On Capitol Hill, three Senate Republicans voted with Democrats Monday to confirm Judge Ketanji Brown Jackson to the U.S. Court of Appeals for the D.C. Circuit. The court is widely seen as a stepping stone to a nomination to the U.S. Supreme Court. Her confirmation came as Senate Minority Leader Mitch McConnell said Republicans would refuse to confirm any of President Biden’s nominees to the Supreme Court in 2024, should a vacancy open. McConnell spoke Monday with conservative talk radio host Hugh Hewitt.
Sen. Mitch McConnell: “I think it’s highly unlikely. In fact, no, I don’t think either party, if it controlled — if it were different from the president, would confirm a Supreme Court nominee in the middle of an election.”
During the same interview, McConnell hinted he would also stonewall a Biden Supreme Court nominee in 2023, should Republicans take control of the Senate.
A Chicago police officer who joined the January 6 riot at the U.S. Capitol has been arrested, becoming the 465th person charged in connection with the insurrection. Officer Karol Chwiesiuk wore a Chicago Police Department sweatshirt as he texted selfies of himself breaching the offices of Senator Jeff Merkley.
Meanwhile, weapons maker Boeing has resumed major campaign contributions to three Republican congressmembers who voted to overturn the official certification of 2020’s Electoral College votes: Representatives Jack Bergman, Vicky Hartzler and Steve Scalise. Boeing briefly stopped campaign contributions in the wake of the January 6 insurrection.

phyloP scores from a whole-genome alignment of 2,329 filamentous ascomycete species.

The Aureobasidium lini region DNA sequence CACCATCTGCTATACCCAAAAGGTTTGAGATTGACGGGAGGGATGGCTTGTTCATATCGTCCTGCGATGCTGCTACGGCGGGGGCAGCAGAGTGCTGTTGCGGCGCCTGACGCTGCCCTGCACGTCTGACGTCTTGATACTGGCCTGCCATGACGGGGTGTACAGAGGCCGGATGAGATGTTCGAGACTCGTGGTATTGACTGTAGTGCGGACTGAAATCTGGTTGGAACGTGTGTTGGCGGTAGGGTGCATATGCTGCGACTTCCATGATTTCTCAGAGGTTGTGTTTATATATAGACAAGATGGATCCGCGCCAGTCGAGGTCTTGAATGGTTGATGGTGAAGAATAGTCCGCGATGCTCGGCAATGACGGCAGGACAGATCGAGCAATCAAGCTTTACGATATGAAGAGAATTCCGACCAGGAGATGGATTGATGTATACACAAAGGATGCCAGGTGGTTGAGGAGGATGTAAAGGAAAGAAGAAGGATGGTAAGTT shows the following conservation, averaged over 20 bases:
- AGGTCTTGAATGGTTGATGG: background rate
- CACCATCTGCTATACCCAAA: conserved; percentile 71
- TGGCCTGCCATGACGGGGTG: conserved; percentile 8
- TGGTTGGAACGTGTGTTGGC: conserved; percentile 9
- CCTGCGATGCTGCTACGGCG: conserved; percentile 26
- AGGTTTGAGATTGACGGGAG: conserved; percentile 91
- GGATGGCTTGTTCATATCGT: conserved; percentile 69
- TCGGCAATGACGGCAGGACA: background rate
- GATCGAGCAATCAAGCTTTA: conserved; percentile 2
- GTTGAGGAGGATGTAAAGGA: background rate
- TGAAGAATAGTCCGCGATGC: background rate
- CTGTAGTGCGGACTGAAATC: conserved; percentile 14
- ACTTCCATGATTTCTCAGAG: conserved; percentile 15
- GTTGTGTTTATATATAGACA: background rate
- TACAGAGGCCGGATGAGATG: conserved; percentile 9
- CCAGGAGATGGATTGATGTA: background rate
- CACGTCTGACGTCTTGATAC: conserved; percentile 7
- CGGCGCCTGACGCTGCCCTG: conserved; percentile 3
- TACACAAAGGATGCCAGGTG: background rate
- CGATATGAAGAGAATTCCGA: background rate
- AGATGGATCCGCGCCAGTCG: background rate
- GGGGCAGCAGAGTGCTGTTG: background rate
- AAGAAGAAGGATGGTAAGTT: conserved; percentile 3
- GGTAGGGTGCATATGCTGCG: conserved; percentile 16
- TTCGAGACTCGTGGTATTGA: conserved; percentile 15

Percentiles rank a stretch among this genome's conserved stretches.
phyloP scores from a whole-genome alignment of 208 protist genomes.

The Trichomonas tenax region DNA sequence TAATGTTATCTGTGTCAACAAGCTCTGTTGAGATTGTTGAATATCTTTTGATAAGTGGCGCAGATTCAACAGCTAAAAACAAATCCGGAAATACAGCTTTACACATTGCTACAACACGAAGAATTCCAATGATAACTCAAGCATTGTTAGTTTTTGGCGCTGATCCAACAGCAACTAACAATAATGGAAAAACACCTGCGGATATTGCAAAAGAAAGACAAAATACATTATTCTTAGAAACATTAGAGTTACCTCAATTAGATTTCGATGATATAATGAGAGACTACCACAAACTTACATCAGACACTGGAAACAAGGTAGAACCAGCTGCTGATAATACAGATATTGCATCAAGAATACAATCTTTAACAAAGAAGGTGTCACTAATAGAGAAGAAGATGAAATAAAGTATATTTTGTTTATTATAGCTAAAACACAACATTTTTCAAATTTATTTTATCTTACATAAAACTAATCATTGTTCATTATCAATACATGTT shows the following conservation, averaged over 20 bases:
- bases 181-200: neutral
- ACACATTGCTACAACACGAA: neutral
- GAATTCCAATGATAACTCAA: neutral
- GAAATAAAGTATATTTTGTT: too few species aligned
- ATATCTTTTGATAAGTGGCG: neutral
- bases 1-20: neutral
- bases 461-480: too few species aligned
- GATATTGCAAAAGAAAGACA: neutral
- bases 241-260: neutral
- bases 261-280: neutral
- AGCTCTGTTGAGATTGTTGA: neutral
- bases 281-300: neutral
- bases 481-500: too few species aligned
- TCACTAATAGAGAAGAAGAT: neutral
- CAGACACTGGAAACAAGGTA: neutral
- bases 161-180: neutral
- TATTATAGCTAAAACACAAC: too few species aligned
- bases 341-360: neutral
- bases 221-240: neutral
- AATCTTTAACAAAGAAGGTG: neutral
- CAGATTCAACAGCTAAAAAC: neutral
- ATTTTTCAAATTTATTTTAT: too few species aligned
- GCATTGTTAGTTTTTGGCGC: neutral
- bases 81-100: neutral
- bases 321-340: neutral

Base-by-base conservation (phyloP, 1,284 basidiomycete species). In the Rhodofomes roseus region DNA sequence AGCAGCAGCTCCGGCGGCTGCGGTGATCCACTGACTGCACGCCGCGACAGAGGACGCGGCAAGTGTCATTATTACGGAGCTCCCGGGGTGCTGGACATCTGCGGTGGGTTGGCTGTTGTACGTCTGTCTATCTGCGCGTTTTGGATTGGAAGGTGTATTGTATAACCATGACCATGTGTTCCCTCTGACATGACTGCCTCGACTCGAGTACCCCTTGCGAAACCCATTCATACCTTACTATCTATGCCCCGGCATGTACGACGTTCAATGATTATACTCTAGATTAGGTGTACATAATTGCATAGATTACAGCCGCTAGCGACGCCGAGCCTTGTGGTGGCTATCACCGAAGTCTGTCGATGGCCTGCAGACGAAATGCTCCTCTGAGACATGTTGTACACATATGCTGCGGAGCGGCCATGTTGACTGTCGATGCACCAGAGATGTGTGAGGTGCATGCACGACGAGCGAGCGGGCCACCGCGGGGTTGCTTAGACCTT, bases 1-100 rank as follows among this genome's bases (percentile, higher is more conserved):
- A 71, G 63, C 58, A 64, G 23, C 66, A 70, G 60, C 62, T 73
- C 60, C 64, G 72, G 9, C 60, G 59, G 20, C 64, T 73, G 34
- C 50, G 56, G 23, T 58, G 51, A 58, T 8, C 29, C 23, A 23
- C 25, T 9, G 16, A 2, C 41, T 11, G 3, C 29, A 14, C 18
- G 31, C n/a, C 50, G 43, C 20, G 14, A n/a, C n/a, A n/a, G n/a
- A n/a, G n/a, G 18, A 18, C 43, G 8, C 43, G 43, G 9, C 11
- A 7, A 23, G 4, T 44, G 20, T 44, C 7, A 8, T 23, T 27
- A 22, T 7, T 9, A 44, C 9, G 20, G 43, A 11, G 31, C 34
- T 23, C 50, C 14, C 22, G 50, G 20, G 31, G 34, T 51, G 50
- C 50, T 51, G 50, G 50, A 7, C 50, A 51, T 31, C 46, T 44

Georgia Republican Congressmember Marjorie Taylor Greene has apologized for equating mask mandates during the pandemic to the Holocaust, when over 6 million people — most of them Jewish — were murdered by Nazi Germany. But Greene refused to retract her statement comparing Democrats to Nazis. Greene’s comments came after she toured the Holocaust Museum in Washington, D.C., on Monday.
In West Virginia, the Poor People’s Campaign led a “Moral March on Manchin” in Charleston Monday protesting Democratic Senator Joe Manchin’s opposition to killing the filibuster. They also demanded Manchin reverse his opposition to the For the People Act, which would restore and expand the protections of the 1965 Voting Rights Act, gutted by the Supreme Court in 2013. This is the Rev. William Barber, co-chair of the Poor People’s Campaign.
Rev. William Barber II: “We ain’t in this heat to play.”
Protester: “That’s right!”
Rev. William Barber II: “Am I right about it?”
Rev. William Barber II: “We’re not in these streets to play. We are here to bring street heat and moral heat to the legislative processes. The voices of the people in West Virginia will be heard. We are nonviolent, but we ain’t playin’. We will fight for the soul of this democracy, because wages are at stake, infrastructure is at stake, voting rights are at stake. And we will fight for this democracy!”
Senator Bernie Sanders, Ed Markey and other progressive lawmakers are rejecting a bipartisan infrastructure bill negotiated by Democrats Joe Manchin and Kyrsten Sinema, along with Mitt Romney and other Republicans. The compromise package calls for $580 billion in new spending, which climate activists say is far short of what’s needed to avert a climate catastrophe.
Meanwhile, dozens of youth climate activists marched across the Golden Gate Bridge Monday, capping a 266-mile march across California to demand officials take real action on the climate crisis. The protesters ended their march at the San Francisco home of House Speaker Nancy Pelosi. This is 17-year-old Ema Govea, a member of the Sunrise Movement and one of the leaders of the march.